As the number of overseas students declines, Australia faces the prospect of losing future skilled workers and citizens.

When so many international students left Australia, think about what the country lost. Approximately $40.3 billion was contributed to the economy by them in 2019. Approximately 250,000 jobs in Australia were supported by international education.

In some sections of the higher education industry, border closures resulted in a reduction of enrollments of up to 70%.

Although the financial consequences for Australian institutions have been less severe than anticipated, the loss of billions of dollars in revenue should not be overlooked. As a result, universities were exposed to the hazards associated with relying on an incessant influx of new international students and their tuition payments. Approximately 35,000 academic and professional jobs were lost as a result of the pandemic’s financial impact on institution finances.

Communities and companies in the host country were also disadvantaged by the purchasing power of overseas students and their visiting family members. For job gaps that these students would fill, employers have struggled to locate enough local workers.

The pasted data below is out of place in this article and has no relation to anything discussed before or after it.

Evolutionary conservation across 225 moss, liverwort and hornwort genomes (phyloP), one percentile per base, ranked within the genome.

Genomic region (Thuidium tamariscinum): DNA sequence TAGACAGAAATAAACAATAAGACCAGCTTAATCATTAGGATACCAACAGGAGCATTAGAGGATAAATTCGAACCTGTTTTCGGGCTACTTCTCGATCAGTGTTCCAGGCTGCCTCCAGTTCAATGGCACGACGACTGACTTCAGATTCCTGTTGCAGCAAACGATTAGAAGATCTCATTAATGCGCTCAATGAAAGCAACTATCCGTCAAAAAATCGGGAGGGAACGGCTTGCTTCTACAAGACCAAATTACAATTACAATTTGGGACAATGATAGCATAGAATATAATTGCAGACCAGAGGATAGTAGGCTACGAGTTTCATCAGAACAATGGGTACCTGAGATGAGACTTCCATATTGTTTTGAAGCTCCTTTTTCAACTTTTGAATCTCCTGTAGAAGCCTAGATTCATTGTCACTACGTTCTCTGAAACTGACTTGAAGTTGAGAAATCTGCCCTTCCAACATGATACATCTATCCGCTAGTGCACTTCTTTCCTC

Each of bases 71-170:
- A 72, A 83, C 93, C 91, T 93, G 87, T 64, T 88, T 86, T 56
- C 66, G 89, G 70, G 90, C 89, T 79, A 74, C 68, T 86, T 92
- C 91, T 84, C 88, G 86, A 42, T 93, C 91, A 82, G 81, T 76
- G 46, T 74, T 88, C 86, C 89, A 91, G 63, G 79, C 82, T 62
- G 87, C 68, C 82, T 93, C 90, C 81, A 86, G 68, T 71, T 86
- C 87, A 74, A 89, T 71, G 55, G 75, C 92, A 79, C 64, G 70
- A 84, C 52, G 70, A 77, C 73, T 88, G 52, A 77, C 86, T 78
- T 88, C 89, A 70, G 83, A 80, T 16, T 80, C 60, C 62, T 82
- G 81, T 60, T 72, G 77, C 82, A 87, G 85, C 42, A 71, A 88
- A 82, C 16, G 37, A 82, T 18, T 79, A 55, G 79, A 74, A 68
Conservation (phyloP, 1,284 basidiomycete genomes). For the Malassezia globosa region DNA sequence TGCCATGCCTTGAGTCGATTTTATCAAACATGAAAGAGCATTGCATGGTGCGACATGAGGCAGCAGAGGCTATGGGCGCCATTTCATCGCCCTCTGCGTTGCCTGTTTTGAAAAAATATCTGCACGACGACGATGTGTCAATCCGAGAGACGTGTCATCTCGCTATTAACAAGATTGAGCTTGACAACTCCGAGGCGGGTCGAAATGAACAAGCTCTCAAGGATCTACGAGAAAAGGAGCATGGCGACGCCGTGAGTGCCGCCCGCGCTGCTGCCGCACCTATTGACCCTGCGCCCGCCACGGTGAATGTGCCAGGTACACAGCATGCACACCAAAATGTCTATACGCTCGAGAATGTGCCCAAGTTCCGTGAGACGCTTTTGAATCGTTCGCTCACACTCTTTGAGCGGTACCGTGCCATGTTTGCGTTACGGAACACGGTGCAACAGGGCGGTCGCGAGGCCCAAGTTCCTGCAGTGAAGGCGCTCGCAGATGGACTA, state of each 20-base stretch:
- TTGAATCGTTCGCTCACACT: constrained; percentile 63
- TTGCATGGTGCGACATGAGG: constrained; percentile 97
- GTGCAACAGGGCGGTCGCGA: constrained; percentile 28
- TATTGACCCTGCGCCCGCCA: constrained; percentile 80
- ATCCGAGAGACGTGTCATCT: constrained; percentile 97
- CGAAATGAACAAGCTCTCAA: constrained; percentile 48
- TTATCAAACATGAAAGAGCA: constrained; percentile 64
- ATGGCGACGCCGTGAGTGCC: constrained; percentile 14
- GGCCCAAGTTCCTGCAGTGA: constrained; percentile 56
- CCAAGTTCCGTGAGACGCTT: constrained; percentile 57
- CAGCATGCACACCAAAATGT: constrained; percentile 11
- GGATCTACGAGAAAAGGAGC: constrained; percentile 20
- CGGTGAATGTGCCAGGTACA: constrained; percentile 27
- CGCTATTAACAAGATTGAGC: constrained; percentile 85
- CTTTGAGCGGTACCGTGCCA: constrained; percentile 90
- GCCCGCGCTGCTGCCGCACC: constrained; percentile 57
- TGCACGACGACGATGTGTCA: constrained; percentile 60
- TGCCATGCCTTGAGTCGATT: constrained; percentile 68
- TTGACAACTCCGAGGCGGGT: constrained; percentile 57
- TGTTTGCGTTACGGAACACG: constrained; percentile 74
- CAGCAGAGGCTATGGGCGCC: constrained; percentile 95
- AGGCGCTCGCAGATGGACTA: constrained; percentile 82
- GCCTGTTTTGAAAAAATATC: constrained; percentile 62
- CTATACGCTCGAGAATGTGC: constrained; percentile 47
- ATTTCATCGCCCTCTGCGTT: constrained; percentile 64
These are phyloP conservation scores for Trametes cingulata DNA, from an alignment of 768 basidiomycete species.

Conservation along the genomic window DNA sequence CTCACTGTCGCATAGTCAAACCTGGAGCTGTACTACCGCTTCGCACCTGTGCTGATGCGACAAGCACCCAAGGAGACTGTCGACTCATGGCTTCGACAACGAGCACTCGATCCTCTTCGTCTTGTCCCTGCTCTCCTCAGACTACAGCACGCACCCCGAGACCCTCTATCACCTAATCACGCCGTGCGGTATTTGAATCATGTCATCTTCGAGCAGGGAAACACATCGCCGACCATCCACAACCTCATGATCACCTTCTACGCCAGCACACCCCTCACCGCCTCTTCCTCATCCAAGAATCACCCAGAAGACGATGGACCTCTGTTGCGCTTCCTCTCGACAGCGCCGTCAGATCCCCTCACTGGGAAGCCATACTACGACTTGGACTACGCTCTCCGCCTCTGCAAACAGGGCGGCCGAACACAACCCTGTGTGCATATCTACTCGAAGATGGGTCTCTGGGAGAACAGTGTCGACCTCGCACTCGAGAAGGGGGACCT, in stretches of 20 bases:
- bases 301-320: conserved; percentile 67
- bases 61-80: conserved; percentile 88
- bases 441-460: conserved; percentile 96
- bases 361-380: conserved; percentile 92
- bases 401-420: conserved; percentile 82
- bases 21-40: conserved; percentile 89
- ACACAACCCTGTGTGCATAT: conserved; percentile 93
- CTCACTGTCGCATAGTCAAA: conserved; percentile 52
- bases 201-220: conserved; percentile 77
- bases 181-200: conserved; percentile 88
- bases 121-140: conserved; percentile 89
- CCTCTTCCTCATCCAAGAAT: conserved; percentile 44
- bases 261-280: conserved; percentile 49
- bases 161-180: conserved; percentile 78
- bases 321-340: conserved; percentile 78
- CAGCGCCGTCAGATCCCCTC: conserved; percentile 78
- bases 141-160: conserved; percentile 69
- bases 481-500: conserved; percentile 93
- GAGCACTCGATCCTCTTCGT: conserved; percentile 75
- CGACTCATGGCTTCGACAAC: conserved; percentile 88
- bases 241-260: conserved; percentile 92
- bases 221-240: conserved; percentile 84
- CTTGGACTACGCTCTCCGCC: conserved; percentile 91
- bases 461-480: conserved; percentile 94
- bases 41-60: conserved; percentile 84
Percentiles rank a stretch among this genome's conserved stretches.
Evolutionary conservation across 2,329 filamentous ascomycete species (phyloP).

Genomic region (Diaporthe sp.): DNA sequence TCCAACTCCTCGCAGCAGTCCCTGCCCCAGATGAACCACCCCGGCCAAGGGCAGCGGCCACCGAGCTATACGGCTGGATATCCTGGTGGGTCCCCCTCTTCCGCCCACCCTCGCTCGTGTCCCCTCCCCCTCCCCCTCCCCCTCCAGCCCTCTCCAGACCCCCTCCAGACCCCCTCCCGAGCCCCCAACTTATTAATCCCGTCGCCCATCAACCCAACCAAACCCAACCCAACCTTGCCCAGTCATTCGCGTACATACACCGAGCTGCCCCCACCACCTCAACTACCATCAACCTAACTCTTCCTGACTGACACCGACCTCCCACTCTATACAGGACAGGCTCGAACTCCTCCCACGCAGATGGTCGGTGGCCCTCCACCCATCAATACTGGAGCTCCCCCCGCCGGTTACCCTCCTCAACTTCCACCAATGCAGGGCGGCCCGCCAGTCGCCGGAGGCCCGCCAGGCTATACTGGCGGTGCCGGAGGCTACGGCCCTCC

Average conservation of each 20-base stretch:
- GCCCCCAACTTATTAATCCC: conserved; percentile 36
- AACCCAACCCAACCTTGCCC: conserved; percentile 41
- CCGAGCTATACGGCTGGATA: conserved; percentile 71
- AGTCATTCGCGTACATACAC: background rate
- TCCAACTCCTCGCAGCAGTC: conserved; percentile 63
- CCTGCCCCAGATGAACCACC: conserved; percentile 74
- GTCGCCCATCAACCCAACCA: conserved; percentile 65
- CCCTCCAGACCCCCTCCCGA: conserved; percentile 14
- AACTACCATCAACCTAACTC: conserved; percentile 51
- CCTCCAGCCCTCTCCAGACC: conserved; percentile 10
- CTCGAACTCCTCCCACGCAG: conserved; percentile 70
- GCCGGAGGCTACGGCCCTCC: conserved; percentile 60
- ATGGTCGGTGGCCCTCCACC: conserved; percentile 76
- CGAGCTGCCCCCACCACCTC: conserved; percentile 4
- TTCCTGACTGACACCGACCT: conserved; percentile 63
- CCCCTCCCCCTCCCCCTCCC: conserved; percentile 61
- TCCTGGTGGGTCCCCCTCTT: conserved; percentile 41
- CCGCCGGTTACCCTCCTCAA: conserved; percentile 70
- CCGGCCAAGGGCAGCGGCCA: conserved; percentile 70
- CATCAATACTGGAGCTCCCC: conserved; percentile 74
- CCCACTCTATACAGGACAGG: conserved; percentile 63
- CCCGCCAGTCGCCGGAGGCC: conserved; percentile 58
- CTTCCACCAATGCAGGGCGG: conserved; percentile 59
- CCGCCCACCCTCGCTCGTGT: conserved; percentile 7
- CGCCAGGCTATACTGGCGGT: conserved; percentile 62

Although the entire picture of enrolment and commencement figures for both foreign and domestic students will not be available until March, the Minister for Immigration, Alex Hawke, said on January 18 that 43,300 international students have already returned to Australia.

Over the past two years, Australia’s proportion of global demand has decreased from 17 per cent to 12 per cent.

During the same period, Australia’s market share in the Indian market more than halved, falling from 20 per cent to 9 per cent.

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